Pottery Barn Kids also offers a white glove service for home delivery and assembly for around $99. The online scuttlebutt says that the PB pros take around 30 minutes to assemble this crib. The Wirecutter team put it together in just 23 minutes, which is impressive! I’d love to give it a shot, but there’s no way I’m spending $800 on something that isn’t non-toxic and could easily become unsafe and useless if I misplace a piece of hardware.

Additional specs

The Kendall Crib:

  • Comes in white, gray, or chocolate brown
  • Has three adjustable mattress positions
  • Can be converted into a toddler bed (you’ll have to buy a separate conversion kit)
  • Has a mattress platform 52.75-inches wide x 28-inches deep (buy your crib mattress accordingly for a snug, safe fit)
  • Has big sturdy feet
  • Is quite heavy at 59 pounds.

This is still lighter than any hardwood crib, though, which can easily be three times the weight of a softwood crib

Warranty and returns

The Pottery Barn Kids Kendall Crib only comes with a rather stingy 30-day warranty, so it’s best to set this one up as soon as it arrives and make sure all the pieces are present and correct.

Vs. the competition

Babyletto Lolly DaVinci KalaniPottery Barn Kendall
Leaf Score442
Main materialPinePinePoplar
CertificationsGreenguard GoldGreenguard GoldGreenguard Gold, Fair Trade
Teething railsAdd-onAdd-onPlastic, can’t be removed
ConversionsCrib, toddler bed, day bedCrib, toddler bed, day bed, full size bedCrib, toddler bed
Mattress positions443
Weight50 lb.56 lb.59 lb.
Dip to pick up baby from top mattress settingc20 inchesc20 inchesc14 inches
Cost$$$$$$$$$
View onAmazonAmazon / WalmartPottery Barn

Even when on sale, the basic Kendall Crib costs almost twice as much as the DaVinci Kalani and five times as much as the Ikea Sniglar (my top budget pick). Poplar is a more expensive softwood, however, and is both heavier and more robust than the pine used to make the Babyletto Lolly and Kalani.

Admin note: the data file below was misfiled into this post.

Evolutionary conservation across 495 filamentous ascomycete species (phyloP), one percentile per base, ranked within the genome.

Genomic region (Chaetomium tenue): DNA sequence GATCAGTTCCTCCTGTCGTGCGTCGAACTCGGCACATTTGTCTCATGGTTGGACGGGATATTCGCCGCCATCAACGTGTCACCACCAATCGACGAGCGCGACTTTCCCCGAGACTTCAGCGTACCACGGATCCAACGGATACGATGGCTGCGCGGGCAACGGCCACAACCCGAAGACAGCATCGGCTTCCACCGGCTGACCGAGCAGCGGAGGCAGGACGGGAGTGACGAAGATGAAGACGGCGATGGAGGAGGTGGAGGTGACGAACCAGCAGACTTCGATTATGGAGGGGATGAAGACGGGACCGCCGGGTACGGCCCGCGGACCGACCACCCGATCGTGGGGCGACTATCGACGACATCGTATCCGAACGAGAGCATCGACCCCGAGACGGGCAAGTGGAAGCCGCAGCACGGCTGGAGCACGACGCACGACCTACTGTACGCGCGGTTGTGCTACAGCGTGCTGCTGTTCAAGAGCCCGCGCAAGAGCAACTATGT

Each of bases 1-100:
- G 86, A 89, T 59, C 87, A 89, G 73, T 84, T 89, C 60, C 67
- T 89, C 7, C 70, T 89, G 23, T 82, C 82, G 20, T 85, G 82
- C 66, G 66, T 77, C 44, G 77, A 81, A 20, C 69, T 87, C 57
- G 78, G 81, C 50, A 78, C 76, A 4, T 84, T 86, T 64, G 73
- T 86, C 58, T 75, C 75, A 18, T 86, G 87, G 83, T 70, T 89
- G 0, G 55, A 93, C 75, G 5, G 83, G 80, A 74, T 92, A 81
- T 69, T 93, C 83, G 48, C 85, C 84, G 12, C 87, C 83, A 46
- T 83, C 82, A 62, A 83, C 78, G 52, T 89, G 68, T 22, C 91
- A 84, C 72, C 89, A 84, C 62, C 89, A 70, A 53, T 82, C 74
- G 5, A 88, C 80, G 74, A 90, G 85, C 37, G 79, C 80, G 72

If you’re particularly petite or have difficulty reaching low into a crib, the Kendall low profile crib may prove a better choice than the Lolly, Kalani, and Sniglar. These all require you to reach farther from the top rail to the mattress on the highest crib setting.

In terms of design, the Kendall is an imposing piece of nursery furniture. I’m a big fan of the more minimalist Lolly aesthetic, and even the DaVinci Kalani feels less intimidating. So, if you’re going for a big impact, heavier, more robust crib and want both Greenguard Gold Certification and a crib made in a Fair Trade Certified™ facility, the Pottery Barn Kids Kendall might be the one for you. 

Plastic teething problems

If you’re drawn to the Kendal because of the teething rails, consider alternatives to plastic guards.

These include using a fabric rail cover to deter chewing. Or, better yet, get an unfinished hardwood crib that’s more resistant to tiny teeth.

Further reading

Looking for more information on the best sustainable and eco-friendly cribs? We’ve got you covered with the following posts:

Pottery Barn Kendall Convertible Crib

Highlights: Craftsman-style crib made with mortise and tenon joinery and more robust solid poplar wood. Greenguard Gold and Fair Trade Certified™. With three mattress positions and potential for conversion to toddler bed. Difficult to replace hardware.

Overall Score
Durability Score
Toxicity Score
Sustainability Score
User Experience Score
Transparency Score

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  1. Recently, I learned that Pottery Barn Kids will not issue or sell replacement hardware for this crib. Defective hardware may be replaced up to 1 year after purchase. The hardware type and size are not sold at local US hardware stores. Quite difficult to find suitable replacement hardware. If a bolt is lost or damaged, Pottery Barn Kids will likely not offer support.